Note: If you receive the “Error Bad Gateway” error, try changing the HTTP Access option from Server to Browser.


Import Prometheus Stats as a Dashboard into Grafana

Grafana supports Prometheus out-of-the-box and you can easily access the premade Prometheus dashboard.

1. Navigate back to the Data Sources section and select Prometheus.

2. Open the Settings drop-down menu.

3. Then click Dashboards.

Accessing the dashboard section in Grafana data sources
4. A list of available dashboards appears. Import the dashboard you want by clicking the Import button to the right of the dashboard name.

Selecting a dashboard in Prometheus section of data sources in Grafana
5. To access the dashboard, hover over the four-squares icon in the left sidebar to reveal the Dashboards menu.

6. Click Manage.

Accessing Prometheus dashboard in Grafana

7. Select the Prometheus dashboard you want to manage from the list.

Selecting the Prometheus Stats dashboard in Grafana

Statistics from Your Prometheus Server

The Prometheus dashboard consists of several single-stat graphs that are described below.

Single Stat Graphs

After you select the Prometheus Stats dashboard on the Dashboard Management page, the stats appear organized in panels.

The look of Prometheus dashboard in Grafana

The first row consists of the following panels:

      • Uptime: How much time has passed since the Prometheus server was started
      • Local Storage Memory Series: The number of series Prometheus currently holds in memory
      • Internal Storage Queue Length: The lower this number is the better. The ‘Empty’ message means the queue number is zero.

The Samples ingested panel provides information about the number of sample messages Prometheus ingested at the rate of 5 minutes.

Prometheus Scrape Metrics

Scrape metrics panels are just below the Samples ingested panel.

      • The Target Scrapes panel shows the frequency of scraping the target, i.e., Prometheus, measured over the last five minutes, per time series in the range vector.
      • The Scrape Duration panel shows the duration of scrapes, measured over the same five-minute period.

Prometheus scrape metrics section in Grafana Prometheus dashboard

Evaluations Duration

The Rule Evaluation Duration panel found below the Scrape metrics panels provides information on the length of all evaluations to execute.

Create a New Dashboard

To create a new Grafana dashboard:

1. Navigate to the Dashboards page and click the New Dashboard button.

Creating a new dashboard in Grafana
2. A screen appears where you can add new empty panels and rows.

Starting a new dashboard in Grafana
3. A new screen appears with a single dummy panel.

A new Grafana dashboard with an empty panel

Customize the Dashboard Using Prometheus Query Editor

To edit a specific Grafana panel:

1. Click the panel’s title to open a drop-down menu.

2. In the menu, click Edit.

Accessing the edit section to edit a graph in query editor
3. The edit window appears. Customize panels by introducing new queries or modifying the current ones. The querying is performed using Prometheus query language.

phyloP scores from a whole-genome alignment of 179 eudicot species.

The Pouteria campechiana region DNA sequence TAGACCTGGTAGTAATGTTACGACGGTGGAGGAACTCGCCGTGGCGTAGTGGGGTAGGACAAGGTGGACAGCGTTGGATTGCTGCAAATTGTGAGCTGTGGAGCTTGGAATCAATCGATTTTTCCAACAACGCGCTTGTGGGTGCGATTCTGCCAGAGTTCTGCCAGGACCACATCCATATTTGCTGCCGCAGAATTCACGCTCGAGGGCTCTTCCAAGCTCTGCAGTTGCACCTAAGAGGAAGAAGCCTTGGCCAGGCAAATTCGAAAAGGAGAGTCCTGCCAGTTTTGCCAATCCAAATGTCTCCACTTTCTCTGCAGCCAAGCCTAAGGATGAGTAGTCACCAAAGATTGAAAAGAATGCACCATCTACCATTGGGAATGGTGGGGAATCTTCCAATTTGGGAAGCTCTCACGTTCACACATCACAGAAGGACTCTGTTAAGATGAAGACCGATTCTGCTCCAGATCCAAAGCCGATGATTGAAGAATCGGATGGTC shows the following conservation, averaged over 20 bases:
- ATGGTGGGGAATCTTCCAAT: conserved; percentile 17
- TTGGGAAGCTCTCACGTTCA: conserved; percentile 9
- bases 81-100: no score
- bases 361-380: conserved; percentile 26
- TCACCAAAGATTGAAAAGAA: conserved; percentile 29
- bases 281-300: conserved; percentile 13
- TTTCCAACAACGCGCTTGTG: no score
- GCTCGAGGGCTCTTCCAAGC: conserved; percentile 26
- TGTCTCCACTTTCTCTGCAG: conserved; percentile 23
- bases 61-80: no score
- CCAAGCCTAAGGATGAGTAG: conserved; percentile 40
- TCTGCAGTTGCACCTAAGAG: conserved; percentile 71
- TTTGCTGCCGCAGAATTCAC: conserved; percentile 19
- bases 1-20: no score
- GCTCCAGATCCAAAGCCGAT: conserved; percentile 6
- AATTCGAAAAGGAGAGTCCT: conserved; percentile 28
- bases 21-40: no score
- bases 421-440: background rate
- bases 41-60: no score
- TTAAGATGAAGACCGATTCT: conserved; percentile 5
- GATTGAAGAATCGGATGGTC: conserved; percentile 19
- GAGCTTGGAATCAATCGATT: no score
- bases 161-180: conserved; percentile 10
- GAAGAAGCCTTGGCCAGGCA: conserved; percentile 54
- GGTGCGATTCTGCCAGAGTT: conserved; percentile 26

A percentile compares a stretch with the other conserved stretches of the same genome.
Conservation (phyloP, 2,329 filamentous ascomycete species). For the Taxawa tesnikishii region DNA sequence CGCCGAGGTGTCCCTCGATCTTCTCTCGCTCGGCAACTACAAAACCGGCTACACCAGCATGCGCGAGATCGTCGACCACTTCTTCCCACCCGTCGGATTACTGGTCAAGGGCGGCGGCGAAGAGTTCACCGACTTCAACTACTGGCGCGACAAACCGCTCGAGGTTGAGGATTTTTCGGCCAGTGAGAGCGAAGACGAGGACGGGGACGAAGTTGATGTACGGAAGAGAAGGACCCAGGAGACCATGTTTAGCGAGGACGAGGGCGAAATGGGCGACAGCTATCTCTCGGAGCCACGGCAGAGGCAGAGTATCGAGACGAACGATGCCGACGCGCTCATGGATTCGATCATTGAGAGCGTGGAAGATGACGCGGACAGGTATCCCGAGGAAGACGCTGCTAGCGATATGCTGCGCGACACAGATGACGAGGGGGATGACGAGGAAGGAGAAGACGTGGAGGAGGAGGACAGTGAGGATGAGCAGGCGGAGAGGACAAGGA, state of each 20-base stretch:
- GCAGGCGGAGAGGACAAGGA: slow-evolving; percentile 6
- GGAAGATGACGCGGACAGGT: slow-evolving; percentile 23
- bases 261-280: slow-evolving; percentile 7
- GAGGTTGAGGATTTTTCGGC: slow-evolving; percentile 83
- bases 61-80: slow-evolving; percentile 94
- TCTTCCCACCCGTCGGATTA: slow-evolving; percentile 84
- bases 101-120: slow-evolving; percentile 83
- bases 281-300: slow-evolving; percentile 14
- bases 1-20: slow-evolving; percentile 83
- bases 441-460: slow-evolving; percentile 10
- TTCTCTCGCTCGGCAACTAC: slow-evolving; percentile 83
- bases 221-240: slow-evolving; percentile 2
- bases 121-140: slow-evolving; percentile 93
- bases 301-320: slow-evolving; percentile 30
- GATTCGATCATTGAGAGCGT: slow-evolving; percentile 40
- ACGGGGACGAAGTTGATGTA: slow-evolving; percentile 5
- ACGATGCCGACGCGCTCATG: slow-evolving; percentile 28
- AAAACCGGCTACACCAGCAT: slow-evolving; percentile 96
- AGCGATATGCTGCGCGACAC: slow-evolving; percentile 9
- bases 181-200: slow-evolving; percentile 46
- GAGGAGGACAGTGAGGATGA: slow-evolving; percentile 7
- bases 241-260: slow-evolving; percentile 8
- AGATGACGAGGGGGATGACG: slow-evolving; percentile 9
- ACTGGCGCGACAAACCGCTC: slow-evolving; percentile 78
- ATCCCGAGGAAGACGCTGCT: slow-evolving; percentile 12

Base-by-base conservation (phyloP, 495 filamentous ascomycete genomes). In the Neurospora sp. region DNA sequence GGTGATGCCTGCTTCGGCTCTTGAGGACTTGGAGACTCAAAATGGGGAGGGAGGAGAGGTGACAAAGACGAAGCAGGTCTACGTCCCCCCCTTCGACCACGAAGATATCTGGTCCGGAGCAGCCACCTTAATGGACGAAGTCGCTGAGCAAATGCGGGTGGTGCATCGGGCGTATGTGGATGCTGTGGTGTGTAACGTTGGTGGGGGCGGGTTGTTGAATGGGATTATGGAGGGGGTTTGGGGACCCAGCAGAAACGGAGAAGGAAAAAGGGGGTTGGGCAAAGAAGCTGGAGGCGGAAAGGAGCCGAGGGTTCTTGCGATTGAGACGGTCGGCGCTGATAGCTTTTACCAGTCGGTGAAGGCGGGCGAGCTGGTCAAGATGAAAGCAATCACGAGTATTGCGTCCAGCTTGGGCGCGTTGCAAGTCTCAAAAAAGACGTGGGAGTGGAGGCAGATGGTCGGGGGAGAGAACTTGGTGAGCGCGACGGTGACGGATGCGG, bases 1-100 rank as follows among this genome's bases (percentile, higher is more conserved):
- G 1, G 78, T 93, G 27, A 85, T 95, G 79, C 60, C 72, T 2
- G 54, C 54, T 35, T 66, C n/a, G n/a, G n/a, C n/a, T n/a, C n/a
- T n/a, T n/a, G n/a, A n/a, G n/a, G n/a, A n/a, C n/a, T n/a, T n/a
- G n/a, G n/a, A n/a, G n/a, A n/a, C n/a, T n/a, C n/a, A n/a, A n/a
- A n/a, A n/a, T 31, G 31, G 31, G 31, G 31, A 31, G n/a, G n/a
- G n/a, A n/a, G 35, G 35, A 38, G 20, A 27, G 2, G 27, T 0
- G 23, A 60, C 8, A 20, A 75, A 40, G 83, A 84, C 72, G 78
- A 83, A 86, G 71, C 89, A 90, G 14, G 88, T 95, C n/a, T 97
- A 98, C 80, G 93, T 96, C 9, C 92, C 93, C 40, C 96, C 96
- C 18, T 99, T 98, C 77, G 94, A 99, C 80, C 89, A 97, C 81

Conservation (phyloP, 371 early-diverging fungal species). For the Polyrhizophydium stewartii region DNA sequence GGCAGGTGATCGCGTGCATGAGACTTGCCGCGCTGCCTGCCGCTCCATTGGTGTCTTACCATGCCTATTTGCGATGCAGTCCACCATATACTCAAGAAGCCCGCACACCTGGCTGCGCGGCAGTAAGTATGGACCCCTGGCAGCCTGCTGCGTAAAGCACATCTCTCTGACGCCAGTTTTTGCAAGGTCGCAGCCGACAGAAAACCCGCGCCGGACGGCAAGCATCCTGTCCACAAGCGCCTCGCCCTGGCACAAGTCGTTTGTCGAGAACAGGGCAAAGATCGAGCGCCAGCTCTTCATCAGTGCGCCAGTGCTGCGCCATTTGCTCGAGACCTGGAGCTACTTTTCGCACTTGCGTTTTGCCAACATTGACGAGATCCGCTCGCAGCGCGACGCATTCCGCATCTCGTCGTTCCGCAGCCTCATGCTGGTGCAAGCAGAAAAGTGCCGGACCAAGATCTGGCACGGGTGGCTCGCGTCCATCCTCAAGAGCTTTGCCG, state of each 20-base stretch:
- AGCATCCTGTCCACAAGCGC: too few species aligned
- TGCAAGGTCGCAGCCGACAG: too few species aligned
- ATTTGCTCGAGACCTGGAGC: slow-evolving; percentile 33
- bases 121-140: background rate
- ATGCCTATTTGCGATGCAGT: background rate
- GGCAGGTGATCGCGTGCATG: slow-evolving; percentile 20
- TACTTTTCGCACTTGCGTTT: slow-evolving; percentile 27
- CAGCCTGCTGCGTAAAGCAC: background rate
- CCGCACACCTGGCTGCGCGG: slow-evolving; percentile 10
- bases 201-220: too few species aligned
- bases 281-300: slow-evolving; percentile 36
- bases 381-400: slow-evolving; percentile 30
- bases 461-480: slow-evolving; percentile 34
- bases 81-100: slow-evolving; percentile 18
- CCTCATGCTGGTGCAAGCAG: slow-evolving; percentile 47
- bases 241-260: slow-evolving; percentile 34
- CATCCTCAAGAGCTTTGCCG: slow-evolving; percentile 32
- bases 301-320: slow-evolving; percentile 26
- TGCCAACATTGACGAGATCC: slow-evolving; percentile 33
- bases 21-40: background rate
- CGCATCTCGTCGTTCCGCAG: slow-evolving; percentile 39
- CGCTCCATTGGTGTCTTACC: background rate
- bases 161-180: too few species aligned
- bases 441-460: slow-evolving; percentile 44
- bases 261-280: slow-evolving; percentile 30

Editing a graph in query editor in Grafana
4. The following metrics are not featured in Grafana’s premade Prometheus dashboard, but are useful for monitoring Prometheus:

      • prometheus_local_storage_memory_chunks – Monitors memory chunks Prometheus stores in memory.
      • prometheus_local_storage_memory_series – Monitors memory series Prometheus stores in memory.
      • prometheus_local_storage_ingested_samples_total – Measures the ingestion rate for the samples.
      • prometheus_target_interval_length_seconds – Measures the amount of time between target scrapes.
      • prometheus_local_storage_chunk_ops_total – Monitors the per-second rate of all Prometheus storage chunk operations.

Use Premade Dashboards and Plugins

Grafana offers a large selection of premade dashboards and plugins available for download on its website. To install a premade dashboard:

1. Download the plugin’s json file.

2. Click the Import button and follow the instructions to upload the file to Grafana.

Importing a new dashboard using a JSON file in Grafana
3. To install plugins, log into the Grafana pod in the cluster using kubectl exec.

kubectl exec -it [grafana-pod] -- [shell]

Using kubectl exec to log into Grafana pod
4. Now use the grafana-cli command-line tool to install the plugin:

grafana-cli plugins install grafana-worldmap-panel

Installing a plugin using grafana-cli tool
The plugin installs to the Grafana plugins directory. The default location is /var/lib/grafana/plugins. Once the plugin is successfully installed, it is automatically available in Grafana.

Conclusion

After reading this tutorial, you should be able to install and set up Grafana to use it with Prometheus, an important DevOps tool. If you are interested in Prometheus in terms of cloud monitoring, read the guide dedicated to the best cloud monitoring tools.

Marko Aleksic
Marko Aleksić is a Technical Writer at phoenixNAP. His innate curiosity regarding all things IT, combined with over a decade long background in writing, teaching and working in IT-related fields, led him to technical writing, where he has an opportunity to employ his skills and make technology less daunting to everyone.